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CASE REPORT
Year : 1994  |  Volume : 60  |  Issue : 1  |  Page : 45-46

Angiolymphoid hyperplasia with eosinophilia




Correspondence Address:
B V Ramachandra


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  Abstract 

A case of ALHE presenting as multiple, linearly arranged polypoidal nodules in left infrascapular region in a 48 years old male is presented.


Keywords: ALHE, Kimura′s disease


How to cite this article:
Ramachandra B V, Suneetha C, Sunde. Angiolymphoid hyperplasia with eosinophilia. Indian J Dermatol Venereol Leprol 1994;60:45-6

How to cite this URL:
Ramachandra B V, Suneetha C, Sunde. Angiolymphoid hyperplasia with eosinophilia. Indian J Dermatol Venereol Leprol [serial online] 1994 [cited 2020 Apr 1];60:45-6. Available from: http://www.ijdvl.com/text.asp?1994/60/1/45/3985



  Introduction Top


ALHE is an apparently benign locally proliferating lesion composed of vascular channels with surrounding infiltrate of lymphocytes and eosinophils. It is characterised by single or multiple skin coloured or plum coloured nodules or plaques especially in head and neck region. The condition was first described by Kimura et al in 1948 under the term "Eosinophilic lymphoid granuloma or Eosinophilic lymph folliculosis". [1] Since then the condition has been described under various names such as Kimura's disease, [2] Pseudo or atypical pyogenic granuloma, [3] Histiocytoid haemangioma. [4] The unusual site of presentation, distribution and rarity in Indian literature prompted the present report.


  Case Report Top


A 48 years old male presented with multiple polypoidal nodules in left infrascapular region of 1 1/2 years duration [Figure - 1]. Examination revealed multiple purple red, intradermal polypoidal nodules of varying sizes distributed in a linear fashion in left infrascapular region. There was no local rise of temperature. They were firm to soft in consistency, nontender, non compressible, movable. Some lesions were showing crusting.

There was no associated regional lymphadenopathy. Multiple cherry angiomas were present all over the back. Systemic examination revealed no abnormality, urine, blood examination, chest X-ray, ultrasonography of abdomen and pelvis were normal except for eosinophilia of 14%.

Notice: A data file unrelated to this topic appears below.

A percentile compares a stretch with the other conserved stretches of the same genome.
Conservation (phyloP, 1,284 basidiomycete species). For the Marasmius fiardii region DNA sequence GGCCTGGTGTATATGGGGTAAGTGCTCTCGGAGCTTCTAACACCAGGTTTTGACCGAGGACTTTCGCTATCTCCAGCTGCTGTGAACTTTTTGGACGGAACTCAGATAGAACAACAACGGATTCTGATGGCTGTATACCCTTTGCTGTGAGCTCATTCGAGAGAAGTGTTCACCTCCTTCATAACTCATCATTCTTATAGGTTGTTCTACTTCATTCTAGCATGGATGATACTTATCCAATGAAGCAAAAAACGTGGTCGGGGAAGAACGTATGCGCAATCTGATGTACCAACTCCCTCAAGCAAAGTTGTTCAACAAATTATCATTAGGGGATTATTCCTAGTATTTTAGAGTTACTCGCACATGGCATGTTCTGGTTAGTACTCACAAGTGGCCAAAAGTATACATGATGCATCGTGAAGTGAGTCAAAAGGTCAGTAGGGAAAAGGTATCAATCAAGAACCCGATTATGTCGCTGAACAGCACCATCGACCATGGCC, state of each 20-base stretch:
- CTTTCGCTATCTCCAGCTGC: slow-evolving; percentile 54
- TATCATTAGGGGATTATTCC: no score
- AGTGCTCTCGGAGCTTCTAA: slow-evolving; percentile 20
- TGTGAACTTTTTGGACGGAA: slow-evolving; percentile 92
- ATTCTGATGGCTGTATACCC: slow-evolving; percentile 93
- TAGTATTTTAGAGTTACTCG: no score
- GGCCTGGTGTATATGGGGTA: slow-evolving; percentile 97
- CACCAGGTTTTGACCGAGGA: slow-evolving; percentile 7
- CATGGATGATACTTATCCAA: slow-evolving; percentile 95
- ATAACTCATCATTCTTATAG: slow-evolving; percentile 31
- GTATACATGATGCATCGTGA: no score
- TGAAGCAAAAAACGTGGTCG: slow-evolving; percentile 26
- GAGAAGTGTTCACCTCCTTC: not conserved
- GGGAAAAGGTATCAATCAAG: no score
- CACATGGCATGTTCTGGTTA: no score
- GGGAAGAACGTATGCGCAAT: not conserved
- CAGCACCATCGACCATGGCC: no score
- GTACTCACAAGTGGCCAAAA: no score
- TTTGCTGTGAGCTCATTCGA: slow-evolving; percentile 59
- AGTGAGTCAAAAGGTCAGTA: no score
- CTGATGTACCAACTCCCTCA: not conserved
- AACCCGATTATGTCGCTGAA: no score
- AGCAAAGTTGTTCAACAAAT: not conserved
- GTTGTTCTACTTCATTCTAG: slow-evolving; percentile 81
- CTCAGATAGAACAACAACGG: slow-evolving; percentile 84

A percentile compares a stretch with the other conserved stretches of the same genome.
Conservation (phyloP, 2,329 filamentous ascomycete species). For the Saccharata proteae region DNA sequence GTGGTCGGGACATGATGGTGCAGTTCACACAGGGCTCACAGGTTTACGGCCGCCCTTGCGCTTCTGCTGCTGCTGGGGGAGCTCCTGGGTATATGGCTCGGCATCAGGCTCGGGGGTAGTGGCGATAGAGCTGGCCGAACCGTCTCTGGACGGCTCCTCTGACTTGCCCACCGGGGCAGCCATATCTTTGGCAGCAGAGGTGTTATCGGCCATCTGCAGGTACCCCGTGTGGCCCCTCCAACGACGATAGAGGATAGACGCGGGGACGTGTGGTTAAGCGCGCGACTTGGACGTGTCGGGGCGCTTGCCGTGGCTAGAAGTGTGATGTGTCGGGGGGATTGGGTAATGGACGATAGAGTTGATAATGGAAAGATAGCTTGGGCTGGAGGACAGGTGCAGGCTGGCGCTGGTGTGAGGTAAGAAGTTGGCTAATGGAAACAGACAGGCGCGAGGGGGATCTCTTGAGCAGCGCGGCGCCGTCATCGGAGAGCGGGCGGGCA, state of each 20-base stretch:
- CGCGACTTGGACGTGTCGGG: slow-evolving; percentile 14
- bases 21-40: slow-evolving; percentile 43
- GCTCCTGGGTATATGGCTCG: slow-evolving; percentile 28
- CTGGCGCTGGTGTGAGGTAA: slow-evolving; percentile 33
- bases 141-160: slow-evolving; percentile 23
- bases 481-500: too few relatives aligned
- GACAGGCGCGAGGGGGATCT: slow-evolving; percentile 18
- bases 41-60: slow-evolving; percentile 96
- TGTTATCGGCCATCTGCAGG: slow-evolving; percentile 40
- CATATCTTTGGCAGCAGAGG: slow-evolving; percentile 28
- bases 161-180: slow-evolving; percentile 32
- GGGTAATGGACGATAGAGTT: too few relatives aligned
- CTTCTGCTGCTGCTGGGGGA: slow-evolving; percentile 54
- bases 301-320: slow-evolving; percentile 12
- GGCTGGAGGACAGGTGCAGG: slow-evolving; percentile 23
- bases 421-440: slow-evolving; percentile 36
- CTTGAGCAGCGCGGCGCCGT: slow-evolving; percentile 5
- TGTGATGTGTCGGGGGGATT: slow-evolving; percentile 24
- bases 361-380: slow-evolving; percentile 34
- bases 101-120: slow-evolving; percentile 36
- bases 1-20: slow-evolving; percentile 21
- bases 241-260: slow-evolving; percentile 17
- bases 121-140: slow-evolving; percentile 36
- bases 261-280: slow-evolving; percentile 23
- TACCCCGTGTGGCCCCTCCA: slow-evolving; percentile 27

Histopathology showed thinning of epidermis with flattened rete ridges. Dermis showed multiple capillaries of varying sizes lined by swollen, pleomorphic endothelial cells protruding into the lumen giving "Tombstone" or "Hobnailed" appearance. There was characteristic clustering of "Daughter vessels" around a medium sized "Parent vessel" [Figure - 2]. A mixed cellular infiltrate of lymphocytes and eosinophils; predominantly eosinophils were present surrounding the vessels [Figure - 3].

The larger lesions were excised surgically.


  Comments Top


ALHE is uncommon disease of unknown eitiology presenting as single or multiple subcutaneous or intradermal nodules primarily on face, scalp and around the ears. Lesions on the trunk and extremities are also described. At times multiple lesions can form "Grape-like" plaques. Lesions are recognised in several other anatomical sites like heart, large vessels, soft tissues including bone. [4] Affected individuals are commonly young adults. The etiology is unknown, but antigenic stimulation following insect bites has been postulated. [5] In our case the lesions are situated in uncommon site in linear fashion and are associated with multiple cherry angiomas which are unusually large without any systemic involvement.

 
  References Top

1.Henry P G, Burnett J W. Angiolymphoid hyperplasia with eosinophilia. Arch Dermatol 1979; 115: 205-7.  Back to cited text no. 1    
2.Reed R J, Terazakin N. Subcutaneous angioblastic lymphoid hyperplasia with eosinophilia (Kimura's disease). Cancer 1972; 29 : 489-97.  Back to cited text no. 2    
3.Wilson Jones E, Bleehan SS. Inflammatory angiomatous nodules with abnormal blood vessels occuring about ears and skin (pseudo or atypical pyogenic granuloma). Br J Dermatol 1969; 81 : 804-16.  Back to cited text no. 3    
4.Rosai J, Gold J, Landry R. The Histiocytoid hemangiomas. An unifying concept embracing several previously described entities of skin, soft tissue, large vessels, bone and heart. Human pathology 1979; 10 707-30.  Back to cited text no. 4    
5.Rona M Mackie. Soft tissue tumors. In Textbook of Dermatology (Champian R H, Burton J L, Ebling FJG, eds), 5th edn. Oxford : Blackwell Scientific publications, 1992;2085.  Back to cited text no. 5    


    Figures

[Figure - 1], [Figure - 2], [Figure - 3]



 

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